When Tyler Skluzacek was in sixth grade, his father was deployed to Iraq for a year.
Sgt. First Class Patrick Skluzacek was a convoy commander for the U.S. Army. He returned from his tour in Fallujah with post-traumatic stress disorder and began having night terrors.
“At three in the morning all of a sudden, BAM, I’m startled awake,” Patrick said.
In his dreams, he was back in combat. He thrashed in his bed, calling out to invisible adversaries in sheer terror. Desperate, he started self-medicating with sleeping pills and alcohol in order to get some rest, leading to problems in his personal life.
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“[I] pretty much lost everything,” he told NPR. “My house, everything, my job, everything went.”
Fortunately, he has a son who loves him dearly! Tyler was a senior at Macalester College in St. Paul, Minnesota, when he saw an ad for a computer programming contest called HackDC in 2015. Thinking of his dad, he knew exactly what he wanted to invent at the coding competition! He quickly assembled a team of fellow students and emptied his bank account to attend.
His team was called “The Cure,” and together, they spent 36 hours writing code to create a smartwatch app called MyBivy. Bivy is a military term that means “safe place to sleep,” and the program ended up winning the HackDC competition and earning them $1,500.
Encouraged, Tyler decided to take the idea even further by starting a Kickstarter campaign. That’s when something incredible happened: An investor purchased the rights to the app and started a company called NightWare!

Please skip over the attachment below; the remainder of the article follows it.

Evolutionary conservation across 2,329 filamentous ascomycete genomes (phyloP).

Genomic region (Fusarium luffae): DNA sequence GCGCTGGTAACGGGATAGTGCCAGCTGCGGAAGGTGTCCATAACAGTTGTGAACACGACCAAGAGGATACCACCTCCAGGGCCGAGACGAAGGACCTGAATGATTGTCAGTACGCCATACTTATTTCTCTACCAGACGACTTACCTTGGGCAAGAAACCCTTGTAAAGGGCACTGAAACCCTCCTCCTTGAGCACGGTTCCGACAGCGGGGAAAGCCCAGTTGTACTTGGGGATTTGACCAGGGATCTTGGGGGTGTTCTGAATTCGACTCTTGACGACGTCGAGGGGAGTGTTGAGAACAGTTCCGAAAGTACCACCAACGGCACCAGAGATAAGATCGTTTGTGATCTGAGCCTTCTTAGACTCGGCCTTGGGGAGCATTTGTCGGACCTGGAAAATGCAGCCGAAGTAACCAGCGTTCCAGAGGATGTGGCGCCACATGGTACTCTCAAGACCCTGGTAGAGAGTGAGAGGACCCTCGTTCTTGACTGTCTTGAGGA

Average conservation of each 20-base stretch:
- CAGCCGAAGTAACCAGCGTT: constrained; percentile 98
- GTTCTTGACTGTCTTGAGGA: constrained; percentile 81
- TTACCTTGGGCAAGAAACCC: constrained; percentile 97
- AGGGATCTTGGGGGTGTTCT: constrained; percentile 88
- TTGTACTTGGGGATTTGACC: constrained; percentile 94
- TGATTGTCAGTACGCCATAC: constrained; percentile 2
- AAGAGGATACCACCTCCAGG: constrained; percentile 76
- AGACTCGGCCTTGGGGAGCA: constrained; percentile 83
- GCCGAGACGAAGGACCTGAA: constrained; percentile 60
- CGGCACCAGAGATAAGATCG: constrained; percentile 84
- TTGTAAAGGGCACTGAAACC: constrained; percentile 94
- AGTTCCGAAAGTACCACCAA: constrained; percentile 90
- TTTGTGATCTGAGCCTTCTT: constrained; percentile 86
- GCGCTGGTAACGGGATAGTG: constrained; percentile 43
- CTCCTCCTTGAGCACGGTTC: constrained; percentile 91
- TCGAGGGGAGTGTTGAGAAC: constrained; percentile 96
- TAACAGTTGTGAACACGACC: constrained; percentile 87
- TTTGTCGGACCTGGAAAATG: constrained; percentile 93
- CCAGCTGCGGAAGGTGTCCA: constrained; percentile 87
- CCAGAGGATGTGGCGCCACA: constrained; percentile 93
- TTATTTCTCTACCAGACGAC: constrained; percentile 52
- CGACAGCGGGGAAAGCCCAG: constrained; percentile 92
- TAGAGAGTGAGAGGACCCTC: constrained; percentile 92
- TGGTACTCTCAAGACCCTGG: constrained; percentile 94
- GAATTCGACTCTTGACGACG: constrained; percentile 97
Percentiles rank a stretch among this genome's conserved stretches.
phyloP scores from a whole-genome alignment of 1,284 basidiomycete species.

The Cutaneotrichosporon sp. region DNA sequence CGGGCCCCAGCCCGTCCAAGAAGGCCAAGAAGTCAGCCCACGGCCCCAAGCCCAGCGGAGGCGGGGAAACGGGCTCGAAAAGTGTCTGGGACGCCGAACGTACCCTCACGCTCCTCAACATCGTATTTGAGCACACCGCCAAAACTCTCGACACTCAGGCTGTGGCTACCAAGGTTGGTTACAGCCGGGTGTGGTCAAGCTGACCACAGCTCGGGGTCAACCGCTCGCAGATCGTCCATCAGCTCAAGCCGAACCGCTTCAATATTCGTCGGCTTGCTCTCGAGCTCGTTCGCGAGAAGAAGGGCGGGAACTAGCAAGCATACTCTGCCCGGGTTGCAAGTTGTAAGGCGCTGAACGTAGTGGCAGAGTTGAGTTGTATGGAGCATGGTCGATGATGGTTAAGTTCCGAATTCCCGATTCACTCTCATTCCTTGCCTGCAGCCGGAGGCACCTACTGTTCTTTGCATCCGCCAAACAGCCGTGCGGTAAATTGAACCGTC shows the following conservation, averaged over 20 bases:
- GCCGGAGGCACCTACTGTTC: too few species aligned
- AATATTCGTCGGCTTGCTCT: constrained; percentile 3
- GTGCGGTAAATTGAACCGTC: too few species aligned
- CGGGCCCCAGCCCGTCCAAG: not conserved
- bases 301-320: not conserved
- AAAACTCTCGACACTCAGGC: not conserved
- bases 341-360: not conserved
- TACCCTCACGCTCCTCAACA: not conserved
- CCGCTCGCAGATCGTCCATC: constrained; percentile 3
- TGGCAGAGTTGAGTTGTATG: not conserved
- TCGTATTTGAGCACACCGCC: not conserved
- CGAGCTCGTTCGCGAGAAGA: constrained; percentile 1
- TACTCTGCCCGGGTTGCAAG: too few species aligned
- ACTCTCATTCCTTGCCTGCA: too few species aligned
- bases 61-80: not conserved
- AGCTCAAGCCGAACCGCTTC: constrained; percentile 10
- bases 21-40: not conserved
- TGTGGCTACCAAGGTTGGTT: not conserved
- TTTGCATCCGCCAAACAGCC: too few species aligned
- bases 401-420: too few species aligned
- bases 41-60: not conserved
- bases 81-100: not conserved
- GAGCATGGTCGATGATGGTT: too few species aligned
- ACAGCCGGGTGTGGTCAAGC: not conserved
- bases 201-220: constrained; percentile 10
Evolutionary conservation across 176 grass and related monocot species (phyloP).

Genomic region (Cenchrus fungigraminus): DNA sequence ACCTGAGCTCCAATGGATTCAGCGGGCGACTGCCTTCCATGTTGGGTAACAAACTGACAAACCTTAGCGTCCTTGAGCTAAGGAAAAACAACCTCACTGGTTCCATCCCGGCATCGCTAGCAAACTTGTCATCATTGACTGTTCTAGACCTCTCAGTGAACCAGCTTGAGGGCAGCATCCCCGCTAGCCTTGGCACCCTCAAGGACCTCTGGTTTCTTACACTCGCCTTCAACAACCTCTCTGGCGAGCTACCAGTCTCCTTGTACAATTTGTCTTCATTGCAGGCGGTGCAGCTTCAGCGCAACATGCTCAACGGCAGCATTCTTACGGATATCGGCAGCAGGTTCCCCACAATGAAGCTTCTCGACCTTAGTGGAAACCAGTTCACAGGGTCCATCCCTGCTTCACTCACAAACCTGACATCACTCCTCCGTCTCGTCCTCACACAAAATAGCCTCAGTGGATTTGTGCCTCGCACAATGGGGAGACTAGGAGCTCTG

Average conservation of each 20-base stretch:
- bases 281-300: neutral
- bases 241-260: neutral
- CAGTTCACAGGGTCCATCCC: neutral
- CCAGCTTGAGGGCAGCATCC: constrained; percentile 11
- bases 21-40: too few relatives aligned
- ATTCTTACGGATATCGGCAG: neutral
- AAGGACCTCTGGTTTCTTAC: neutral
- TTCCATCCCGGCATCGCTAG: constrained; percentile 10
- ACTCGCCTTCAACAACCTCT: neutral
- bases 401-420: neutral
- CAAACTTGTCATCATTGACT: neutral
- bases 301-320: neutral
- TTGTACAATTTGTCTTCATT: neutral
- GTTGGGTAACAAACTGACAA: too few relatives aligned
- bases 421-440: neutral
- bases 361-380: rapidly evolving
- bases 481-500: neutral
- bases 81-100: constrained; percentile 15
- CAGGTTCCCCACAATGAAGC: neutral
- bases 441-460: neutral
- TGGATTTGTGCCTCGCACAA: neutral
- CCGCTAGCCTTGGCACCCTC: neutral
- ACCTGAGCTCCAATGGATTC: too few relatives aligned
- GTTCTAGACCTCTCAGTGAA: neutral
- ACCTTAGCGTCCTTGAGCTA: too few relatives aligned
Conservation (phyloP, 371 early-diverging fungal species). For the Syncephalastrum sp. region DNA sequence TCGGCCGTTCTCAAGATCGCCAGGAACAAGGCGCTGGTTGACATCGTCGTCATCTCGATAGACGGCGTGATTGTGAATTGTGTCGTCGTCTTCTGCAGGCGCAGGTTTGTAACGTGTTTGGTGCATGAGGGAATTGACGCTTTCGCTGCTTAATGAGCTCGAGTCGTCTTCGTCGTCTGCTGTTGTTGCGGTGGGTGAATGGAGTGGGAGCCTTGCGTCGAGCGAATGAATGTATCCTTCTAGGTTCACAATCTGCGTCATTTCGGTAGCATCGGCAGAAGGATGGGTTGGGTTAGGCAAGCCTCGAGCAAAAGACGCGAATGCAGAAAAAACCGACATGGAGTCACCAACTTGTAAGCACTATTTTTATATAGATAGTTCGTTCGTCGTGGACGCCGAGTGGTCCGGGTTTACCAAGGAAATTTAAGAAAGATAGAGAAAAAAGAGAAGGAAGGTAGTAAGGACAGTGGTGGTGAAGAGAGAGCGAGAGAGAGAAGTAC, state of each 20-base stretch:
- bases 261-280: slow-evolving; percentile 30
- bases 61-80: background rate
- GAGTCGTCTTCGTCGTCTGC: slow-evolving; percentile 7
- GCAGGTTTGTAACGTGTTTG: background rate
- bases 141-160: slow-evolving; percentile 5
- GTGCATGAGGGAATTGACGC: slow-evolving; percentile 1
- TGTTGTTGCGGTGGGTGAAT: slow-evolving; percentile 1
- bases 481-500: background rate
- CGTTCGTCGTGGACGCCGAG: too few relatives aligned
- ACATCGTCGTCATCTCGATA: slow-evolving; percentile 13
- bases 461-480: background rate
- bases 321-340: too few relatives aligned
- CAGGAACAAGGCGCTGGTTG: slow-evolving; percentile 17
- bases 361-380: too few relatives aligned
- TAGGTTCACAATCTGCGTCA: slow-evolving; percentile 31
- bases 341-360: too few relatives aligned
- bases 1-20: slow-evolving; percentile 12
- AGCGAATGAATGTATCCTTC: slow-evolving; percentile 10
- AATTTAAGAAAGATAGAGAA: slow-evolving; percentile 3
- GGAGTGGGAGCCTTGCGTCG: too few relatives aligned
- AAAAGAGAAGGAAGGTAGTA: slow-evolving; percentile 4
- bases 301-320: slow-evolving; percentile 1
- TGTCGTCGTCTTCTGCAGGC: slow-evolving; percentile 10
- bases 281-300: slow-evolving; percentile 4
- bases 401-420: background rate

The NightWare app uses the same technology that fuels fitness trackers to monitor soldiers’ sleep in search of patterns. When it senses the start of a panic attack or nightmare, it uses gentle vibrations or sounds “to disrupt that or take them out of the deep sleep but keep them asleep.”
Patrick was a willing guinea pig for the app. After ironing out a few kinks, he said the technology had a life-changing effect on him.
“It was night and day when I put that watch on and it started working,” he said. Now, he calls the vibrations “little miracles.”
Tyler is currently continuing his education at the University of Chicago, but he’s still involved with NightWare and hopes to see the app on the wrist of all veterans in the future.
The app has recently been approved by the Food and Drug Administration and will be available by prescription through the Department of Veterans Affairs.
As for Patrick, without the night terrors, his life is back on track. He has remarried and has a new home and job!
Sleep is such a crucial part of good health. Tyler is a true innovator for seeing a problem and finding a solution that will serve many struggling veterans.
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